The Board of Election Commissioners, two Democrats and two Republicans, are appointed to staggered four-year terms by the City Manager from a list of candidates submitted by the City Committees of each party. The Board's responsibilities include certifying nomination papers & petitions, registering voters, administering election recounts and preserving the integrity of the database for the street and voting lists by personally verifying the existence or nonexistence of questionable addresses within the City. In addition, prior to each election, approximately 260 additional election personnel are recruited, trained and supervised by the Board to staff each of the polling locations within the City. They work with the office staff to ensure that elections are managed in accordance with local, state and federal laws.
- Ethridge A. King (Chair)
- Polyxane S. Cobb
- Larry W. Ward
- Charles Marquardt
Election Commission Staff:
Daily operations of the Commission are conducted by full-time and part-time staff persons. During peak times they receive assistance with voter registration, census processing and signature certification from temporary employees. Over 60,000 voter records are actively maintained both in the computer database and in a cross-referenced card system, with several thousand changes of party, name, and address annually. Confirmation of each change to a voter's record is sent to the respective voter in accordance with statutory requirements.
Functions of the Board of Election Commissioners
The Board of Election Commissioners was established by the Acts of 1921, Chapter 239, to conduct voter registration, supervise all elections, assume responsibility for the annual City census, and certify voter signatures on nomination papers, petitions, and ballot questions. Every ten years, after the conclusion of the Federal Census, the Board also re-precincts based on population changes. The role of the Commission was expanded in 1987 to include administration of Chapter 55 of the Massachusetts General Laws governing campaign and political finance reporting. In 1991 the Commission was assigned the administration and enforcement Chapters 2.117 and 2.118 of the Cambridge Municipal Code, known as the "Ethics Ordinance." The Board establishes policy for the Commission, giving instruction and guidance to the office staff who implement those policies and administer day-to-day operations of the office.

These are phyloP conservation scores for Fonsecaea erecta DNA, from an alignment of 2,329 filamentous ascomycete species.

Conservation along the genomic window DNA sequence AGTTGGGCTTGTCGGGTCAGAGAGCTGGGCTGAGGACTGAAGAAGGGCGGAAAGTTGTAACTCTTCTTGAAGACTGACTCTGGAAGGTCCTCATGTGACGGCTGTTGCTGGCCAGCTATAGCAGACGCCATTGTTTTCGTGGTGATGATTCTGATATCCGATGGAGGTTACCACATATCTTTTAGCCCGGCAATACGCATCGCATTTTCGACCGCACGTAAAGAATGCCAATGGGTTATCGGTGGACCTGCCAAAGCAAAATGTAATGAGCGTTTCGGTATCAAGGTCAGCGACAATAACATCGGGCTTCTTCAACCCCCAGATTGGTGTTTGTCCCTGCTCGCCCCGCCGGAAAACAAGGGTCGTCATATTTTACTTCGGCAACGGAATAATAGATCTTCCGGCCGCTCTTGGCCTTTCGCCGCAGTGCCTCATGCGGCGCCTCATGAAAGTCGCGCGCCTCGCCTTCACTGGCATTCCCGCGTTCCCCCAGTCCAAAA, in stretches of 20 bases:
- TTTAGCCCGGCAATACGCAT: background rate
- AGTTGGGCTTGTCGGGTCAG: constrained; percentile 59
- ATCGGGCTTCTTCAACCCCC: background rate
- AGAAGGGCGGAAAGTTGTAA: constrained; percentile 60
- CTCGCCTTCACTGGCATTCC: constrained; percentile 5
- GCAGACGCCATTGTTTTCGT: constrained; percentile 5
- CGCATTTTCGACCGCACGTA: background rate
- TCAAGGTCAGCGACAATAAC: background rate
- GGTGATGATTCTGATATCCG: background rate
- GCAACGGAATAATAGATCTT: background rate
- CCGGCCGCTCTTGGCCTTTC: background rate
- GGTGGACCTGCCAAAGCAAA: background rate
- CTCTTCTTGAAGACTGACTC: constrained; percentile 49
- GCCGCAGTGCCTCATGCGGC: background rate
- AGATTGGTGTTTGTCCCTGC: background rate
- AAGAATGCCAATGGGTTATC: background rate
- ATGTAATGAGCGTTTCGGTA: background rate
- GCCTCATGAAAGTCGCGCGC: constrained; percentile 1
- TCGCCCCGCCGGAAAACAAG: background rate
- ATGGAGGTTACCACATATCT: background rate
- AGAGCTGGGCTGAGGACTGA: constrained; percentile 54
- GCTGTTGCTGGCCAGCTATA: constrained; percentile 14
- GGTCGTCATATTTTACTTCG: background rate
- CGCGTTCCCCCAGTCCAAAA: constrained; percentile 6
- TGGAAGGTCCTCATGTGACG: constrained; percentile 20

Work at the Polls on Election Day!
The City of Cambridge Board of Election Commissioners is seeking applications to work at polling locations throughout the City.
Election Workers must:
Election Workers will receive:
- Be registered to vote in Massachusetts;
- Be available to work Election Day from 6:30 a.m. to 9:00 p.m.;
- Be able to read and write English, and speak clearly. Dedication, efficiency, patience and friendliness are assets.
- Compensation at an hourly rate of $15.04- $16.95 depending the position assigned on Election Day;
- Paid Training;
- The opportunity to assist the citizens of Cambridge with a positive voting experience.
Fill out the Election Worker Application and return it to the Cambridge Election Commission:
- In person or by mail: Cambridge Election Commission, 51 Inman Street, Cambridge, MA 02139
- By email: email@example.com
- By fax: 617-349-4366
Election Worker Position Descriptions
The Warden is the Chief Election Officer at the polling place with responsibility for supervising and monitoring the work of the other election officers. The Warden maintains order, prevents interference with the voting process, insures that all required materials are available, assists voters, and oversees the accurate completion of all election forms.
The Clerk keeps a record of all facts relating to the election proceedings and notes any unusual happenings during the conduct of the election. The Clerk assumes the responsibilities of the Warden in the Warden’s absence.
Inspectors perform election duties under the direction of the Warden/Clerk, including but not limited to, checking voters’ names at the Check-In and Check-Out Tables and handing ballots to voters.
Early voting is a process by which a registered voter can vote before Election Day.
- Voters can vote early by mail or in-person and the ballot will be cast on Election Day.
- Early voting is different from absentee voting because you do not need an excuse or reason to vote early!